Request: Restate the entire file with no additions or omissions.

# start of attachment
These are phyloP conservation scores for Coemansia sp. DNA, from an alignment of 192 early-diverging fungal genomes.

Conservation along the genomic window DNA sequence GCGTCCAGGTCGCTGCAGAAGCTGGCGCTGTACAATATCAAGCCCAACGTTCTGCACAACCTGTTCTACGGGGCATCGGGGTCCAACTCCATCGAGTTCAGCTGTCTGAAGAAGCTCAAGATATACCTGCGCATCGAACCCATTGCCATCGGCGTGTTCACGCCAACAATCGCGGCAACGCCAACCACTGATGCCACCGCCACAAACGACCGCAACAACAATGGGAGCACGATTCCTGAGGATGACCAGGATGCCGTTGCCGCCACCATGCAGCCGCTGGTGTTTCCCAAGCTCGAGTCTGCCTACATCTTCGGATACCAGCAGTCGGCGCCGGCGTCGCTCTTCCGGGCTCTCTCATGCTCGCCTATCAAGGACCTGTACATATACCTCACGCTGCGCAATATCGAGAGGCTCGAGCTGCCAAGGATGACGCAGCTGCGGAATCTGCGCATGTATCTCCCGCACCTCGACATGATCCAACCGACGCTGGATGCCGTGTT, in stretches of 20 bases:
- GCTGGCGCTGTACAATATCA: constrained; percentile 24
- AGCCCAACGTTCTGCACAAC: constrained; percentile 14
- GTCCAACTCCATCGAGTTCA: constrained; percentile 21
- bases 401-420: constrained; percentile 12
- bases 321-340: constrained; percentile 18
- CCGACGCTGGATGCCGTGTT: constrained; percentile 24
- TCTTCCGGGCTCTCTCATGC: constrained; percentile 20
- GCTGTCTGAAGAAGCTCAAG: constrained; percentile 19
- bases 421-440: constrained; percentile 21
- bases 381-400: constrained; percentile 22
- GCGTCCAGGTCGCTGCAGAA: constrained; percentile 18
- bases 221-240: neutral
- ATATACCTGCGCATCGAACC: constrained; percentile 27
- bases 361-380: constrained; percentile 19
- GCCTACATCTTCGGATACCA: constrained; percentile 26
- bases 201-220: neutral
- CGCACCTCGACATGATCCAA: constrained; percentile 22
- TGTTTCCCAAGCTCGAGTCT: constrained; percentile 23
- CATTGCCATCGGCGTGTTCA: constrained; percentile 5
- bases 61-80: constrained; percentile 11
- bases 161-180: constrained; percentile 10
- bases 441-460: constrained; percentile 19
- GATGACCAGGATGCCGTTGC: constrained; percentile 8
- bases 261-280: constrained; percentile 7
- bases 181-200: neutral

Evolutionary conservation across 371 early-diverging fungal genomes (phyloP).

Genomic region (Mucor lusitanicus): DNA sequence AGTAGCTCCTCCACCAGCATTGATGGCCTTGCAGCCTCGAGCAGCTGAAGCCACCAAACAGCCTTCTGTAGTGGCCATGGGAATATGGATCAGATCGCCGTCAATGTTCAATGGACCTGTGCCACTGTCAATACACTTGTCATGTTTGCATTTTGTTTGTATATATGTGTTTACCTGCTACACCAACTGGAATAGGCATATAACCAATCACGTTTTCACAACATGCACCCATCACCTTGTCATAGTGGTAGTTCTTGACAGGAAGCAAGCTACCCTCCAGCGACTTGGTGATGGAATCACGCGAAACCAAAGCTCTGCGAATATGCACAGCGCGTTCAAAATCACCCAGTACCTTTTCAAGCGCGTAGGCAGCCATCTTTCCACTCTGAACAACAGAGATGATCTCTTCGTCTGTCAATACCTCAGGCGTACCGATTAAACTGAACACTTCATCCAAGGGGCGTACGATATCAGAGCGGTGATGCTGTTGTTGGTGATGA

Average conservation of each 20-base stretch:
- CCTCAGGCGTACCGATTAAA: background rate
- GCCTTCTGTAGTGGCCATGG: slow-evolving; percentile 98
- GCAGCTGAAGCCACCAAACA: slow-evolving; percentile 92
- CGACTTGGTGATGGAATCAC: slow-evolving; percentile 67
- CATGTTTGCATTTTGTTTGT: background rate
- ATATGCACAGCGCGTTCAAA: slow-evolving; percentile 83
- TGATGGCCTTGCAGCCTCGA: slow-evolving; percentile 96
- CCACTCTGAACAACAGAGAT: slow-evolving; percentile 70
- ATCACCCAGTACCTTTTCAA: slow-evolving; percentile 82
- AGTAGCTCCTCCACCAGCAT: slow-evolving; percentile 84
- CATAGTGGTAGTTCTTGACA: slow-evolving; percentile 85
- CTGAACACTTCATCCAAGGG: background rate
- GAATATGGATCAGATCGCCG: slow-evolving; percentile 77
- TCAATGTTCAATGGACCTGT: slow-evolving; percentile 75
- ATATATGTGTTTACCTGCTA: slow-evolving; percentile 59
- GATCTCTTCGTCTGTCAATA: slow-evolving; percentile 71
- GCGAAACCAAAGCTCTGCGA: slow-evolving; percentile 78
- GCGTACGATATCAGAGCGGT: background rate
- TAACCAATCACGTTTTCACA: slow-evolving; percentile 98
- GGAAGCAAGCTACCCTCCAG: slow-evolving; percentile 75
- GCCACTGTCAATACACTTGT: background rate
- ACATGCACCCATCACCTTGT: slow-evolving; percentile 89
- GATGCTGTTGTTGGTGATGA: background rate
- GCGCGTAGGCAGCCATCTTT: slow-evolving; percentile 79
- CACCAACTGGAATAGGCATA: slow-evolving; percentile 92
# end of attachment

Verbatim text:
These are phyloP conservation scores for Coemansia sp. DNA, from an alignment of 192 early-diverging fungal genomes.

Conservation along the genomic window DNA sequence GCGTCCAGGTCGCTGCAGAAGCTGGCGCTGTACAATATCAAGCCCAACGTTCTGCACAACCTGTTCTACGGGGCATCGGGGTCCAACTCCATCGAGTTCAGCTGTCTGAAGAAGCTCAAGATATACCTGCGCATCGAACCCATTGCCATCGGCGTGTTCACGCCAACAATCGCGGCAACGCCAACCACTGATGCCACCGCCACAAACGACCGCAACAACAATGGGAGCACGATTCCTGAGGATGACCAGGATGCCGTTGCCGCCACCATGCAGCCGCTGGTGTTTCCCAAGCTCGAGTCTGCCTACATCTTCGGATACCAGCAGTCGGCGCCGGCGTCGCTCTTCCGGGCTCTCTCATGCTCGCCTATCAAGGACCTGTACATATACCTCACGCTGCGCAATATCGAGAGGCTCGAGCTGCCAAGGATGACGCAGCTGCGGAATCTGCGCATGTATCTCCCGCACCTCGACATGATCCAACCGACGCTGGATGCCGTGTT, in stretches of 20 bases:
- GCTGGCGCTGTACAATATCA: constrained; percentile 24
- AGCCCAACGTTCTGCACAAC: constrained; percentile 14
- GTCCAACTCCATCGAGTTCA: constrained; percentile 21
- bases 401-420: constrained; percentile 12
- bases 321-340: constrained; percentile 18
- CCGACGCTGGATGCCGTGTT: constrained; percentile 24
- TCTTCCGGGCTCTCTCATGC: constrained; percentile 20
- GCTGTCTGAAGAAGCTCAAG: constrained; percentile 19
- bases 421-440: constrained; percentile 21
- bases 381-400: constrained; percentile 22
- GCGTCCAGGTCGCTGCAGAA: constrained; percentile 18
- bases 221-240: neutral
- ATATACCTGCGCATCGAACC: constrained; percentile 27
- bases 361-380: constrained; percentile 19
- GCCTACATCTTCGGATACCA: constrained; percentile 26
- bases 201-220: neutral
- CGCACCTCGACATGATCCAA: constrained; percentile 22
- TGTTTCCCAAGCTCGAGTCT: constrained; percentile 23
- CATTGCCATCGGCGTGTTCA: constrained; percentile 5
- bases 61-80: constrained; percentile 11
- bases 161-180: constrained; percentile 10
- bases 441-460: constrained; percentile 19
- GATGACCAGGATGCCGTTGC: constrained; percentile 8
- bases 261-280: constrained; percentile 7
- bases 181-200: neutral

Evolutionary conservation across 371 early-diverging fungal genomes (phyloP).

Genomic region (Mucor lusitanicus): DNA sequence AGTAGCTCCTCCACCAGCATTGATGGCCTTGCAGCCTCGAGCAGCTGAAGCCACCAAACAGCCTTCTGTAGTGGCCATGGGAATATGGATCAGATCGCCGTCAATGTTCAATGGACCTGTGCCACTGTCAATACACTTGTCATGTTTGCATTTTGTTTGTATATATGTGTTTACCTGCTACACCAACTGGAATAGGCATATAACCAATCACGTTTTCACAACATGCACCCATCACCTTGTCATAGTGGTAGTTCTTGACAGGAAGCAAGCTACCCTCCAGCGACTTGGTGATGGAATCACGCGAAACCAAAGCTCTGCGAATATGCACAGCGCGTTCAAAATCACCCAGTACCTTTTCAAGCGCGTAGGCAGCCATCTTTCCACTCTGAACAACAGAGATGATCTCTTCGTCTGTCAATACCTCAGGCGTACCGATTAAACTGAACACTTCATCCAAGGGGCGTACGATATCAGAGCGGTGATGCTGTTGTTGGTGATGA

Average conservation of each 20-base stretch:
- CCTCAGGCGTACCGATTAAA: background rate
- GCCTTCTGTAGTGGCCATGG: slow-evolving; percentile 98
- GCAGCTGAAGCCACCAAACA: slow-evolving; percentile 92
- CGACTTGGTGATGGAATCAC: slow-evolving; percentile 67
- CATGTTTGCATTTTGTTTGT: background rate
- ATATGCACAGCGCGTTCAAA: slow-evolving; percentile 83
- TGATGGCCTTGCAGCCTCGA: slow-evolving; percentile 96
- CCACTCTGAACAACAGAGAT: slow-evolving; percentile 70
- ATCACCCAGTACCTTTTCAA: slow-evolving; percentile 82
- AGTAGCTCCTCCACCAGCAT: slow-evolving; percentile 84
- CATAGTGGTAGTTCTTGACA: slow-evolving; percentile 85
- CTGAACACTTCATCCAAGGG: background rate
- GAATATGGATCAGATCGCCG: slow-evolving; percentile 77
- TCAATGTTCAATGGACCTGT: slow-evolving; percentile 75
- ATATATGTGTTTACCTGCTA: slow-evolving; percentile 59
- GATCTCTTCGTCTGTCAATA: slow-evolving; percentile 71
- GCGAAACCAAAGCTCTGCGA: slow-evolving; percentile 78
- GCGTACGATATCAGAGCGGT: background rate
- TAACCAATCACGTTTTCACA: slow-evolving; percentile 98
- GGAAGCAAGCTACCCTCCAG: slow-evolving; percentile 75
- GCCACTGTCAATACACTTGT: background rate
- ACATGCACCCATCACCTTGT: slow-evolving; percentile 89
- GATGCTGTTGTTGGTGATGA: background rate
- GCGCGTAGGCAGCCATCTTT: slow-evolving; percentile 79
- CACCAACTGGAATAGGCATA: slow-evolving; percentile 92